Sunday, November 4, 2012

# 32 ~ Saint Lawrence Market, Then and Now




Today, November 3rd, marks the 209th "birthday" of Saint Lawrence Market.  It was on this day in 1803 that Peter Hunter, the Lieutenant-Governor of Upper Canada, established a public market in York, which was to be open each and every single Saturday throughout the year.  The law has stuck to this day, meaning that the market has been open at least once a week, fifty-two weeks a year, for over two centuries - making it the oldest continuous market in North America.

THEN : Peter Russell, the colonial administrator who took over where Simcoe left off.  He set aside land for Saint Lawrence Market, but nothing else was done until he was replaced by Peter Hunter.
Space had been set aside for a market by Peter Russell, who took over the reins of power when Simcoe returned to England.  Russell was given the title of "provincial administrator" but never given the full viceregal job listing or salary.  This would be a cause of some bitterness for Russell, who was a curious and eccentric figure, and is certainly worthy of a "blog" entry unto himself.  But Russell's tenure gave way to Hunter's, and the market moved forward.  The plot of land that Russell had laid aside remained empty, and it wasn't until Hunter took over that a market got constructed, and laws for governing a regular public market were set out.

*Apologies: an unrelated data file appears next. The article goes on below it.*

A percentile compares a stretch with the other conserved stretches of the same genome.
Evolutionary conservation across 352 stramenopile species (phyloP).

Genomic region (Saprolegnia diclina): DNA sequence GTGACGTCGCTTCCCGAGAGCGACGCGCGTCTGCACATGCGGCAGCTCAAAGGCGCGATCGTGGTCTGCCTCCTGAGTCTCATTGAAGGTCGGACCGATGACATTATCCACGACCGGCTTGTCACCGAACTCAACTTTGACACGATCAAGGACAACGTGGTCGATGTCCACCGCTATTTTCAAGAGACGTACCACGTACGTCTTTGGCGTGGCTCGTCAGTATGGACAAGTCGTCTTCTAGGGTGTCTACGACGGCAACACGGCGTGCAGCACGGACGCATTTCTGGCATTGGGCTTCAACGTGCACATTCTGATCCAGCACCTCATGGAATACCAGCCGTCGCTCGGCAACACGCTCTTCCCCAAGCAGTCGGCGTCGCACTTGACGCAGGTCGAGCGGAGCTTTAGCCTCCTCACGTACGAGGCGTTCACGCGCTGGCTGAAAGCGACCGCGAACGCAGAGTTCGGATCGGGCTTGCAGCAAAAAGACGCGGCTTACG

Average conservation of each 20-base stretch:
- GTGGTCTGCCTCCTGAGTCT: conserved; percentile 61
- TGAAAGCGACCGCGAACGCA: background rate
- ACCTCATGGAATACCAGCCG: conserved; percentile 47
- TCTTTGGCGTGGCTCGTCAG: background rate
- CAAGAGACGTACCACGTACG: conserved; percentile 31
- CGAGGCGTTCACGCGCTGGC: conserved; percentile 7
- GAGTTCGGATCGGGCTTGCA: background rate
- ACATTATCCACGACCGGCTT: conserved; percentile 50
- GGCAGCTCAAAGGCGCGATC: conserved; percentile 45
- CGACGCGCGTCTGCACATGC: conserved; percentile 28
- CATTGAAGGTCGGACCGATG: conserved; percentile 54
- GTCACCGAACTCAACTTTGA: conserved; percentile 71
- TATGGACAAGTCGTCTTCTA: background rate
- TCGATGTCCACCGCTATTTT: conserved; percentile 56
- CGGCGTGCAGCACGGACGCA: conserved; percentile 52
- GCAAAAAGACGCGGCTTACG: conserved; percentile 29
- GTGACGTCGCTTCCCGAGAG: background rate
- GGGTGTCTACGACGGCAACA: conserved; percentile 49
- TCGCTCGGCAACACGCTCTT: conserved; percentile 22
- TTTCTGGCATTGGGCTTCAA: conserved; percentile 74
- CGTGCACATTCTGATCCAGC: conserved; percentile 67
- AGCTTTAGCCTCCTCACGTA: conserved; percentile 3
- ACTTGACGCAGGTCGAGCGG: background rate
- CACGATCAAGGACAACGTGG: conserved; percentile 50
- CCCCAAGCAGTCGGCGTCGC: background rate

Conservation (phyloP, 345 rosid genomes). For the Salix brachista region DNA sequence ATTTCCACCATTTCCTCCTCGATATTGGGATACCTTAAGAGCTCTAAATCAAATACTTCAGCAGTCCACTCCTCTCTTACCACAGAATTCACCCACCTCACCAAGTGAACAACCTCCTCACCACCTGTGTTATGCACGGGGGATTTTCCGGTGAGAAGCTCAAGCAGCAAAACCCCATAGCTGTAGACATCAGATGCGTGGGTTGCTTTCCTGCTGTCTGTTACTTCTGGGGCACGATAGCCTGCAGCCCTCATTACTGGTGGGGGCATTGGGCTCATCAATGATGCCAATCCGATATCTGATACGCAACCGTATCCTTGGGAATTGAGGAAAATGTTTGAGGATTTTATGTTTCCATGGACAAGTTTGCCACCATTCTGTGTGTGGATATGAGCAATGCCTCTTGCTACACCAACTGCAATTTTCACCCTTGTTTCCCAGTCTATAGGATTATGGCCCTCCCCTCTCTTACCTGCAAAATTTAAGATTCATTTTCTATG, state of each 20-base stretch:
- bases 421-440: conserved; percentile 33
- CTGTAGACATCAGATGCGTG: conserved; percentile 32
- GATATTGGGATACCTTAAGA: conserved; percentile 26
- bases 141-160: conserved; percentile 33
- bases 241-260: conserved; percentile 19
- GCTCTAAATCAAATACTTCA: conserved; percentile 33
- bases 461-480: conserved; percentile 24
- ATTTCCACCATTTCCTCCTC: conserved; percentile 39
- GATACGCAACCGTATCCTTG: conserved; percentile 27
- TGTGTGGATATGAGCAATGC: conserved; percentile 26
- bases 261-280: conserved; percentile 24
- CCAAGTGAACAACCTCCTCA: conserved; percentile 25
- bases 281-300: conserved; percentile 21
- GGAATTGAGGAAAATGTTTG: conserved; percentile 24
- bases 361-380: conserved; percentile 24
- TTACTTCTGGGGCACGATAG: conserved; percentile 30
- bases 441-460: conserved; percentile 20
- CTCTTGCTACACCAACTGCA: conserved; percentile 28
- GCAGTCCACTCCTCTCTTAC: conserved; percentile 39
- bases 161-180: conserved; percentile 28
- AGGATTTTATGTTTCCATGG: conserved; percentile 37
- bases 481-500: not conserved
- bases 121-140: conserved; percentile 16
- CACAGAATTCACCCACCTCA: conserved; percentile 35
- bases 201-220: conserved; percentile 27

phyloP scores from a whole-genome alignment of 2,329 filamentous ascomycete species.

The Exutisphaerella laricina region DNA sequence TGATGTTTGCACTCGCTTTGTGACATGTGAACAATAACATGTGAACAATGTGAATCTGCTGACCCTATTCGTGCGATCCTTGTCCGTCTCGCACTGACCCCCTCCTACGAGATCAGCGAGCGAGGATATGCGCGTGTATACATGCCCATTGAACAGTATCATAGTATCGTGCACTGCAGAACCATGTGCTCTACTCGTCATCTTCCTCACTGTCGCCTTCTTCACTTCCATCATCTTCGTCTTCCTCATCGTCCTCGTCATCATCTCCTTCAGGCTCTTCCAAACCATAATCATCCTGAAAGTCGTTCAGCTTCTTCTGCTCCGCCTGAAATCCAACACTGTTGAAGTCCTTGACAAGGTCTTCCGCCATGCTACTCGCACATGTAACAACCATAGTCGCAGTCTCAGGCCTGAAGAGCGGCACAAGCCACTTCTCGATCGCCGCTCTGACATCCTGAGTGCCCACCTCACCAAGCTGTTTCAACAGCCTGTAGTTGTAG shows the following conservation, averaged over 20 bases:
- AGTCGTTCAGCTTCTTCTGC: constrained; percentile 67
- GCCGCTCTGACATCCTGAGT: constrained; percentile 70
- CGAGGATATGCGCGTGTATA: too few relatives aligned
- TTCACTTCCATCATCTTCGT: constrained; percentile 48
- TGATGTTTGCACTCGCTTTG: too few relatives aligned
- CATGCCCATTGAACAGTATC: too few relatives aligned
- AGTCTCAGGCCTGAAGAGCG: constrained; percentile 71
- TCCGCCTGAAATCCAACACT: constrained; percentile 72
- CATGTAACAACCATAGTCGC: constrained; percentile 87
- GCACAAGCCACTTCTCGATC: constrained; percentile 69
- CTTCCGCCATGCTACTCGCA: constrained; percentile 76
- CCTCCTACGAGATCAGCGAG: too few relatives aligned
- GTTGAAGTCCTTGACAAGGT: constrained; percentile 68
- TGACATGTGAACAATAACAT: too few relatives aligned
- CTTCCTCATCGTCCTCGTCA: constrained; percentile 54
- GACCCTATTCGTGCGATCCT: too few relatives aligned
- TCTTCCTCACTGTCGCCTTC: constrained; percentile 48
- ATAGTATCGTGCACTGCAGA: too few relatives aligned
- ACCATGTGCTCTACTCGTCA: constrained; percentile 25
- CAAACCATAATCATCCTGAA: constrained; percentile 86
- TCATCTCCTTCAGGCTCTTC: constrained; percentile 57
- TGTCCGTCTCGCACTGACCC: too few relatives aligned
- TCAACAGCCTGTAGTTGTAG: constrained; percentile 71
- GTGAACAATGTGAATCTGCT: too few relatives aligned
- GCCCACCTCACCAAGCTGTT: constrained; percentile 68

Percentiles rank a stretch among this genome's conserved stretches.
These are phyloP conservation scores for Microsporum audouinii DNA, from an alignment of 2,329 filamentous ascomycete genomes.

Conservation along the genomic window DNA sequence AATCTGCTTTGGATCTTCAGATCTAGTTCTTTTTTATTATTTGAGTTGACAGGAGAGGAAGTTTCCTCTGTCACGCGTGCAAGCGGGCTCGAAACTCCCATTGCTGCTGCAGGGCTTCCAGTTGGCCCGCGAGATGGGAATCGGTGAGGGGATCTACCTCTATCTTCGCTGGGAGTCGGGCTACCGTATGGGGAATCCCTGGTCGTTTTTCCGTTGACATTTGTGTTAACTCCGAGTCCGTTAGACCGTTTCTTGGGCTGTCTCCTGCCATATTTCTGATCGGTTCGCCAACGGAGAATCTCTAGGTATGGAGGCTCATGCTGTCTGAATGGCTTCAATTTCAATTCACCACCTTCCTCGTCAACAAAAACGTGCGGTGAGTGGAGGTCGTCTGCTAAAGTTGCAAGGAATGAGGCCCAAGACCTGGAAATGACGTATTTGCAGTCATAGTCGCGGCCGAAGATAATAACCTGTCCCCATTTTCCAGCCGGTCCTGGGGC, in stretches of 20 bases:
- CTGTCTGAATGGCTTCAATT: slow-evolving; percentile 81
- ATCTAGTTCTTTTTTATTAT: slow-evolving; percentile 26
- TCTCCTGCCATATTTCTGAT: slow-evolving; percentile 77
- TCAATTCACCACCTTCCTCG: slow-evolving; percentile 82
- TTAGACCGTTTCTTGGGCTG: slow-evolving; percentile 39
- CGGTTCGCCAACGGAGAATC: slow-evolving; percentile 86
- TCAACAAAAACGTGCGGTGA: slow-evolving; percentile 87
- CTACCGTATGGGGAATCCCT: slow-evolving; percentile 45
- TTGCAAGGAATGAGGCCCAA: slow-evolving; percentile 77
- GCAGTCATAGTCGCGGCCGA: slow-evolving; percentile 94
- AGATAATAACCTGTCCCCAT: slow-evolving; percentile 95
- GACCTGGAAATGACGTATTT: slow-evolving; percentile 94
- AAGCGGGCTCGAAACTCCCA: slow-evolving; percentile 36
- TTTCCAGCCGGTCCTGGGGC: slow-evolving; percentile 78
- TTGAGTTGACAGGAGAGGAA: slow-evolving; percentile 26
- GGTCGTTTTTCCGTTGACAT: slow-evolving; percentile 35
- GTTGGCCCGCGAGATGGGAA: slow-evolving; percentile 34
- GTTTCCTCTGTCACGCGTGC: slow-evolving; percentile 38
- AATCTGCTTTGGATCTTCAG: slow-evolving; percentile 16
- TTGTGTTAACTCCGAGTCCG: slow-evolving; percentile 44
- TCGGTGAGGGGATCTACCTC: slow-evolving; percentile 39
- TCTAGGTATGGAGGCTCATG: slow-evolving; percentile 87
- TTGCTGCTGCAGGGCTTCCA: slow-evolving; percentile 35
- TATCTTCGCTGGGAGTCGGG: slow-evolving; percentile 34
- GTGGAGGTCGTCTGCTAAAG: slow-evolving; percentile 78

Beginning nearly a year before, in December of 1802, farmers in the areas outside of York had started lobbying Hunter regarding the establishment of a market in the town.  It took nearly a year, but on November 3, 1803, after months of consultation with the Executive Council, Hunter read out the proclamation and noted that the first market would actually be held a few days hence, on Saturday, November 5th ... and every Saturday from then on in.

The market was situated on a five acre grant of land that lay between Front, Jarvis, King and "West Market" streets - West Market Street being what is now known as Market Lane, that square that now also holds a tanning salon and the Rainbow Movie Cinema.  It was here that the first public well for the town was opened up, and in the days before running water, a trip to the market square was also a chance to draw one's household water for cooking and cleaning.

NOW : The monument showing, more or less, where the first public well from the old Town of York once stood.  It also explains a little of the history regarding the use of the stocks in the square.  Sadly, the monument is beginning to show the ravages of time, and the fountain beneath it has been boarded over.  Drinking whatever water has collected at the base of the monument is not recommended ...